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US Election 2020: a contest of opposites

To any observer of this election, Donald Trump and Joe Biden pitch themselves as very different leaders.

The difference, both in terms of policy choices (substance) and of the way they lead (style), has made for an intriguing election, at least to anyone with an interest in leadership. Of course, we know a lot more about President Trump’s leadership than Joe Biden’s even though he has served as US Vice-President, so we have to surmise somewhat what his leadership looks like. 

Conventional wisdom tends to assume political leaders have to convey two features in order to attract enough followers/votes: competence and personal likeability (or attractiveness). We might add certain character attributes or virtues, like honesty and integrity as well.

But Trump has made a fetish of defying convention during his Presidency in the way he has enacted his political leadership. For instance, he seems to care little about likeability and his decision making appears volatile and unconsidered, particularly in the way he uses social media to make policy on the hoof.

He is not a careful political strategist in the orthodox sense; his ‘vision’ of making America great again remains vague and contradictory in practice. He has preferred to say whom he is up against (the Washington insider machine) rather than elaborate how his policies actually will work; he seems more prepared to offend others rather than be a measured political diplomat; his instinct as an opportunist deal-maker infuses his mode of decision-making.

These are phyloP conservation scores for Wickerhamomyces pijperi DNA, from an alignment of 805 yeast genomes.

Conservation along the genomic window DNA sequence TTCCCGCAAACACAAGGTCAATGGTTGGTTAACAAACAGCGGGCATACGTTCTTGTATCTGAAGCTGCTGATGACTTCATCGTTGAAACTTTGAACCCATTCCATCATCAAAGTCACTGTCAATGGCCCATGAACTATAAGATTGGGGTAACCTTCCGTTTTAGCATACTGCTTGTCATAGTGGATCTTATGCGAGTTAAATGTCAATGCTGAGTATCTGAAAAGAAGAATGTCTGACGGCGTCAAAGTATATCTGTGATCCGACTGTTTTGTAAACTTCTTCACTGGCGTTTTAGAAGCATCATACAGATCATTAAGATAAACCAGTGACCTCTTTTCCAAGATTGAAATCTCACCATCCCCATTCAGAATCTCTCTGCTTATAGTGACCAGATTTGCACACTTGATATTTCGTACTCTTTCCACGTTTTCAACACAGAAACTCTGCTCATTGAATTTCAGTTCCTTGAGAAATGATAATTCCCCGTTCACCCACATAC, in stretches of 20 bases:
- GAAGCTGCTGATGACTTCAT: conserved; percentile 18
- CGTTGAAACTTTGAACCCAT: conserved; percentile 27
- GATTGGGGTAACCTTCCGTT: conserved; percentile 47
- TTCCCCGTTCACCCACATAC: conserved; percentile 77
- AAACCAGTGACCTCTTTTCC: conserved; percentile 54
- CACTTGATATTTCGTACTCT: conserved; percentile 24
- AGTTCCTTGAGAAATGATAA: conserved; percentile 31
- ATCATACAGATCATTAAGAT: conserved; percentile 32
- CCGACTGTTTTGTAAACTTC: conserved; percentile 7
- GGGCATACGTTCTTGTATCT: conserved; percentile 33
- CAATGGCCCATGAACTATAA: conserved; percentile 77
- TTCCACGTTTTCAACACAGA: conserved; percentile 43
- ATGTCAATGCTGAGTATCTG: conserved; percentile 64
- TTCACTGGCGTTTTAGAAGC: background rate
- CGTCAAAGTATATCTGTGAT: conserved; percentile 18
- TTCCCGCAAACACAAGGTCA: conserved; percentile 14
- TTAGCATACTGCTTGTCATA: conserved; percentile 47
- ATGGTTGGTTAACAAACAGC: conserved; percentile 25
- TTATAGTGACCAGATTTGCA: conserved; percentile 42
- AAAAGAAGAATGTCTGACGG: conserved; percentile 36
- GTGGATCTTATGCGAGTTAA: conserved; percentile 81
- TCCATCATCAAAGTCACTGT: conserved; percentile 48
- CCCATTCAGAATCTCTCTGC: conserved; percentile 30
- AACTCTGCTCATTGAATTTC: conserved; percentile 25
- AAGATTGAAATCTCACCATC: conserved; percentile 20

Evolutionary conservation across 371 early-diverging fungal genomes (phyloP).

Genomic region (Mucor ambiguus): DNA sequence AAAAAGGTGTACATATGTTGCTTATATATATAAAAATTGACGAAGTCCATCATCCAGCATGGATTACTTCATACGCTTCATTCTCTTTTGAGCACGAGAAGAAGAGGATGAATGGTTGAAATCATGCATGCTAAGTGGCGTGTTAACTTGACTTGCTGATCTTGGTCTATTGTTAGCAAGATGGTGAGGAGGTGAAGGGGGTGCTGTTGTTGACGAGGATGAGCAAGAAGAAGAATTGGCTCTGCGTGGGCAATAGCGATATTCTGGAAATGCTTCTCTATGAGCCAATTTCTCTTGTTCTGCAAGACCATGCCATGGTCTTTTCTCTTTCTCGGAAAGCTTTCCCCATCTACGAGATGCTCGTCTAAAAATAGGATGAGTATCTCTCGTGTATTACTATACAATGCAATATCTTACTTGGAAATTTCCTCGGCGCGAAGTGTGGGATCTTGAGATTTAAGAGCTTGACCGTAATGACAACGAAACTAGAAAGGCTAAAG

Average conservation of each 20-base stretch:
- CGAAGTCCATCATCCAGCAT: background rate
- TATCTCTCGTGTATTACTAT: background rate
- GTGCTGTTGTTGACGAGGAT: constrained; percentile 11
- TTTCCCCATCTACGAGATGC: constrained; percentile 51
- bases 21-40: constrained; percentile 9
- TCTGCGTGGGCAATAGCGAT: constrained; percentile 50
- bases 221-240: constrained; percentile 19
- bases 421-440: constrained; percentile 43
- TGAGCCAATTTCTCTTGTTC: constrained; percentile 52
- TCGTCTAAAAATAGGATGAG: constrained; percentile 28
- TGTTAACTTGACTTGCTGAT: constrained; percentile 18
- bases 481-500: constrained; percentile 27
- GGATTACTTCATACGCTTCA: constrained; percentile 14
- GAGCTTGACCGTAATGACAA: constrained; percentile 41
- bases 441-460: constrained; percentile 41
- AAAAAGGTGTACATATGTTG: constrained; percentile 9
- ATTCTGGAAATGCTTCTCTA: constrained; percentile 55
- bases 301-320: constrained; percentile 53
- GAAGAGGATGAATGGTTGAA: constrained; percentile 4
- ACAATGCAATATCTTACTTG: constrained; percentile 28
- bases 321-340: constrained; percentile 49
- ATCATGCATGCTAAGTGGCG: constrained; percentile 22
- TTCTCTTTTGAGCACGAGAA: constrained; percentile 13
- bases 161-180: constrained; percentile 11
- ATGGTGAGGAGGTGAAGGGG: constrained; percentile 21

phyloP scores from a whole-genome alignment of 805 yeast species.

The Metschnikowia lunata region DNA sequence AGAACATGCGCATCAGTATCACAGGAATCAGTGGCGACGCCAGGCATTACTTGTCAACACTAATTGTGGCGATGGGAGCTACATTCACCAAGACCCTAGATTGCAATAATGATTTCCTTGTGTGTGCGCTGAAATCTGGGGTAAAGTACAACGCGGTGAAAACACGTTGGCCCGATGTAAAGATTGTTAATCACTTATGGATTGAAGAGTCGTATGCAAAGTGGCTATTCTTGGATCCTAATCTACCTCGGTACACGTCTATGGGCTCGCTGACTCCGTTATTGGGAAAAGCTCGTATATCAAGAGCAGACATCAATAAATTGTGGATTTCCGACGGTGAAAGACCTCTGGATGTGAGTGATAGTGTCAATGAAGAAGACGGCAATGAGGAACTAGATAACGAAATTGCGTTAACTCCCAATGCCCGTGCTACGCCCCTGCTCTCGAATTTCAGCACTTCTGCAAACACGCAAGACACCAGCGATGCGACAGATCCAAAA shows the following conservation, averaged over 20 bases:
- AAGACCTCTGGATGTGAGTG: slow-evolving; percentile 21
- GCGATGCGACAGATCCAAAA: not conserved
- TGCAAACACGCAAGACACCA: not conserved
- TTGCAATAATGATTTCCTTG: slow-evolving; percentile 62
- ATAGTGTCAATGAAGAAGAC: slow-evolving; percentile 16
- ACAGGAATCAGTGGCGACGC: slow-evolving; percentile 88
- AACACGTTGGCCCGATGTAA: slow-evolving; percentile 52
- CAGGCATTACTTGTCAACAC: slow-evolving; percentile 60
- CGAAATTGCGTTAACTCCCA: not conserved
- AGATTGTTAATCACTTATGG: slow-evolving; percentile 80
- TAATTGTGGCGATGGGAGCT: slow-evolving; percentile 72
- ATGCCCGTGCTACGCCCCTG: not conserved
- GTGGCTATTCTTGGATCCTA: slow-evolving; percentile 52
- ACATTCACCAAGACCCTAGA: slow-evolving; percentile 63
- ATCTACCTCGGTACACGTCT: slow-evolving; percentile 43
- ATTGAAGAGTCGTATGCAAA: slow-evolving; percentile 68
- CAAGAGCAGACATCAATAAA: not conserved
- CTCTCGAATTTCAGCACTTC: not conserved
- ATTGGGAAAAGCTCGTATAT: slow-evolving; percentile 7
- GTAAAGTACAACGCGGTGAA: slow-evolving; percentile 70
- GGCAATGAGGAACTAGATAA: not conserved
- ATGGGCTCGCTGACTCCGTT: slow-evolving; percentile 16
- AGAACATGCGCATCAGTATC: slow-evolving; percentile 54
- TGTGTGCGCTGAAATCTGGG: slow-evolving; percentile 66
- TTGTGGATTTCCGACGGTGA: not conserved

All of these characteristics are unusual in the leader of a mature democracy. Essentially, he seeks to consolidate his existing political support base rather than broadening it and he seems to thrive on character attacks upon him from opponents. The British cliché would be that he is very ‘marmite’ - you love him or hate him.

By contrast, Biden is a return to orthodoxy. Of course, he personifies the longstanding political insider whose mode of leadership is about building alliances and enacting politics as the art of the possible.

He does not have an inspiring vision so much as seek to present himself as the antidote to the Trump phenomenon: a safe pair of hands in the art of political decision-making, a competent political operator who knows his way around Washington and how to get things done.

Conventionally, he seeks to spread his political base both in terms of his policy proposals, his personal style as amiable and approachable and, of course, in his choice of Kamala Harris as his running-mate. Indeed, his capacity to attract a broad base of support was an important reason why he won his party’s nomination.

It will come as no surprise to readers that criticisms of Biden focusing on the qualities of energy (due to his age) and competence (perceived mis-steps in his public speaking) are entirely consistent with leadership theory as well.

As yet, however, we know little about his competence in the most important area of political leadership – decision-making - but we can be sure that, if elected, his style will be very different from that of President Trump.